VIDEO: Peter Bjorn and John, "Young Folks"
In “Young Folks,” the hipster hit by the Stockholm-based indie-pop trio Peter Bjorn and John, Peter Morén boasts that “we don’t care about the young folks.” Maybe not in song, but in reality it’s hard to believe the band care about anything more because, right now, Morén and his mates are part of a new wave of Swedish indie acts intent on breaking through in the US. Just how intent? Over the course of a one-week visit beginning in late January, PB&J played three sold-out gigs in three different New York City clubs, appeared on Late Night with Conan O’Brien, performed on tastemaking DJ Nic Harcourt’s West Coast radio show Morning Becomes Eclectic, and made Drew Barrymore dance at the Roxy in Los Angeles. (Barrymore became such a fan that she wore a PB&J T-shirt on Saturday Night Live February 3.)
“The guys in Peter Bjorn and John realize they have this opportunity to cultivate a following here,” Harcourt says. “And they’re willing to do the work. The common thing that binds a lot of these Swedish bands together is that they can’t make it just in Scandinavia — the market’s too small. So they have to look outward.”
Who else is looking? Beyond such 2006 success stories as José González and the Knife, there’s I’m from Barcelona, a 29-member orchestral-pop outfit, art-folk types Frida Hyvönen and Tobias Froberg, the one-man band Loney, Dear, the electronic duo Lo-Fi-Fnk, and singer-songwriter Sarah Assbring’s neo-girl-group project El Perro del Mar (who play this Friday at the MFA with Under Byen and Frida Hyvönen). Each has a new release or tours planned for this spring, and several are hitting South by Southwest in Austin later this month, where they’ll do what they can to attract the eyes and ears of America’s indie-scene elite.
The acts span a wide stylistic turf, but as Sub Pop A&R exec Tony Kiewel, who signed Loney, Dear after a booking-agency friend sent him an MP3 and he “fell head over heels for it,” says, “There’s a strong pop overtone to a lot of the stuff coming out of Sweden right now. I mean, think about it: what’s the biggest band in Swedish history? Abba. Something can be drawn from that.”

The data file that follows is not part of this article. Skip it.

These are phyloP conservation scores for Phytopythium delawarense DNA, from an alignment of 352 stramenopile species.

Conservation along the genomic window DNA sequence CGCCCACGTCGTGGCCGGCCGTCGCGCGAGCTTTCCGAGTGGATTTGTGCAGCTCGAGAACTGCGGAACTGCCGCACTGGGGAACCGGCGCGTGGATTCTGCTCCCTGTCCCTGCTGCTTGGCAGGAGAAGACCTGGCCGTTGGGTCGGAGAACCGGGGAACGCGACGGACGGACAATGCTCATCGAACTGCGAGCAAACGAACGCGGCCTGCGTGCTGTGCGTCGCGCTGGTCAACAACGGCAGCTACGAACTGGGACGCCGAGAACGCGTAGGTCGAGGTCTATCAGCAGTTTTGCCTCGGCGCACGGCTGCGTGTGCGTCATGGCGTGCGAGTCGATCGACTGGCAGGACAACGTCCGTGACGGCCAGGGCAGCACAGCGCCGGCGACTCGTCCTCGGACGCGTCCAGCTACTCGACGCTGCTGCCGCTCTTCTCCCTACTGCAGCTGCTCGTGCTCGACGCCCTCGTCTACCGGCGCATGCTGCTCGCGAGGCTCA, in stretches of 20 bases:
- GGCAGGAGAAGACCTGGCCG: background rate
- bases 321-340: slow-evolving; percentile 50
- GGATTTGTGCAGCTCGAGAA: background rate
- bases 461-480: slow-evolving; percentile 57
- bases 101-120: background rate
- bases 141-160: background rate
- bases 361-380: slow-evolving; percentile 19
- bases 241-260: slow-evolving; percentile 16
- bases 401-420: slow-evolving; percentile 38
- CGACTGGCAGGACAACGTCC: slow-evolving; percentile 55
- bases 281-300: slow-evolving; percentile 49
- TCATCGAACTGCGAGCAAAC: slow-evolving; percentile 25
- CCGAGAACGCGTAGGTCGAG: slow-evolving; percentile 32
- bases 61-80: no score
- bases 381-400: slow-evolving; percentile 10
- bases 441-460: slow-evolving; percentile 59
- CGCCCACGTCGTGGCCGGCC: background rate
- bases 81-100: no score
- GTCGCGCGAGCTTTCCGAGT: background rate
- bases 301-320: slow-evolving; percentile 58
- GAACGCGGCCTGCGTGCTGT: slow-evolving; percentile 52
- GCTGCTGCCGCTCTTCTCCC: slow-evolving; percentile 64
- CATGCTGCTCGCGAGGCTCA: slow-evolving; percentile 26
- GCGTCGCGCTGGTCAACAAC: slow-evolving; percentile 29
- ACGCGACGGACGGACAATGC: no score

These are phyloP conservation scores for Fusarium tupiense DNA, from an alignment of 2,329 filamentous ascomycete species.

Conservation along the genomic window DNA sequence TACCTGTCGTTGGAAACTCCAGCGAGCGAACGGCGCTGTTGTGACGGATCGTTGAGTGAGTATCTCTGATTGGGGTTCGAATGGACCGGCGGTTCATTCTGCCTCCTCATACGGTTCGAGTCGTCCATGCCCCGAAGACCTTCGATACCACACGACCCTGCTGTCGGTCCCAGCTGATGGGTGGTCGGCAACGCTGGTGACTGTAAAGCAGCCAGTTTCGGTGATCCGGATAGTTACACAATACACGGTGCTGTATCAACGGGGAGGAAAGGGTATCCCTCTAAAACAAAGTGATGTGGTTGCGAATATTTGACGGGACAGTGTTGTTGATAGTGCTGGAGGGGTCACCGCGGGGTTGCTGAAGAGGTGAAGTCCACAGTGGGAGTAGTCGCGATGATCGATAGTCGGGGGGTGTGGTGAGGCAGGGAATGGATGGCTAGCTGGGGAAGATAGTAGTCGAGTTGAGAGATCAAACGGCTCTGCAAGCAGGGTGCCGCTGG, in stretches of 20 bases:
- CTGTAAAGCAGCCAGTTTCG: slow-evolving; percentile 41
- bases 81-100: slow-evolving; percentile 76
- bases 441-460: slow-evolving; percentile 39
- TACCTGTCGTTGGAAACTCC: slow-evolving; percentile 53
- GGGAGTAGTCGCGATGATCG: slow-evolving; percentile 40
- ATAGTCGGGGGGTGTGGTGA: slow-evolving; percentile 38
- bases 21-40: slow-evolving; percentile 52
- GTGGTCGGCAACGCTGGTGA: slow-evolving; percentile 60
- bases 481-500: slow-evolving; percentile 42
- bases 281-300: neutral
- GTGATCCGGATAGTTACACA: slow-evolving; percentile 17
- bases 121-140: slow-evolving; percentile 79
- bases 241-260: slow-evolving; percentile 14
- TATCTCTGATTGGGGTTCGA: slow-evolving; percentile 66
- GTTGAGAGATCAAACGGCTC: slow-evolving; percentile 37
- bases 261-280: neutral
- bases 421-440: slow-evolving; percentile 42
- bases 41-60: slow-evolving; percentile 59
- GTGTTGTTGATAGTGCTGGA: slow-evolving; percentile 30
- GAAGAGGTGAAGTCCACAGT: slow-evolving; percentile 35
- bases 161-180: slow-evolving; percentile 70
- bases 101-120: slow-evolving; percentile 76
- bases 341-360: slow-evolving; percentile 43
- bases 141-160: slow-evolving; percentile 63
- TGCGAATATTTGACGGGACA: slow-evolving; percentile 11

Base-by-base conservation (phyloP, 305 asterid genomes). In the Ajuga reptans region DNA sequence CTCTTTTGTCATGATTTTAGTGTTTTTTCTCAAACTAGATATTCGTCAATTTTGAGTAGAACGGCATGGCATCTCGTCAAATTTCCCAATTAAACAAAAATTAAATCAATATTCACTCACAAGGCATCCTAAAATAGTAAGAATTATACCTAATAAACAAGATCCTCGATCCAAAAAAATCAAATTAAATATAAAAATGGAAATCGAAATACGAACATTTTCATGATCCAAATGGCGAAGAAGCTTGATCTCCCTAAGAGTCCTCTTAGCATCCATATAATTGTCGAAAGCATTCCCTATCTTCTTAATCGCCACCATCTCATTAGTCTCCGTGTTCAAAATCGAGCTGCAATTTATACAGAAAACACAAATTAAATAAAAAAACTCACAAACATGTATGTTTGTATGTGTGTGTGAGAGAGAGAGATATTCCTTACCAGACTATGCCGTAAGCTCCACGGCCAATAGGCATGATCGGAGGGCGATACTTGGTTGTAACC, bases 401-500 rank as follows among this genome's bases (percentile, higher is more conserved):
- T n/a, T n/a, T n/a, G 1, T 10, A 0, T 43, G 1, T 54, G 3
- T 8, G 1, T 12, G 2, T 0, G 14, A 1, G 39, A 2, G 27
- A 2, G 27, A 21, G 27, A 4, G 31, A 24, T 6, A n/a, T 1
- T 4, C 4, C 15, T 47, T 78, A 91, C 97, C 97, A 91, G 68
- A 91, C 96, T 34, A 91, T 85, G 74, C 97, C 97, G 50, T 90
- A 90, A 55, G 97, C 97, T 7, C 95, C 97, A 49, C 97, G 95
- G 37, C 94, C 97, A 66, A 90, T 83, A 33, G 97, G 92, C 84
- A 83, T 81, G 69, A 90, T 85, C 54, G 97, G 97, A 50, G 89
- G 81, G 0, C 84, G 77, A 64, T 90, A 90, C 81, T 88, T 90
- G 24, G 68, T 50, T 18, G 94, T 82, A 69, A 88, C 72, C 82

Indeed, what these artists share is a refreshing willingness to embrace accessibility. There’s none of that passive-aggressive rejection of success that’s always plagued the American indie scene, where commercial failure gets viewed as a badge of artistic credibility. Of course, in Sweden the government doles out generous grants to the sort of up-and-coming artists who’d have to wait tables to make rent in the States. And when the taxpayers are helping to fund your recording, shouldn’t you give them something they can tap their toes to?
“The government in Sweden recognizes music as a valid industry, and they’ve been nourishing it,” Kiewel says. He also points to the increased ease of worldwide communication as a factor in Swedish pop’s growing profile. “In the past I’ve backed away from working with international bands because it was so much more expensive than developing an unknown band in Seattle.” Now, thanks to the Internet, “it’s much more doable.”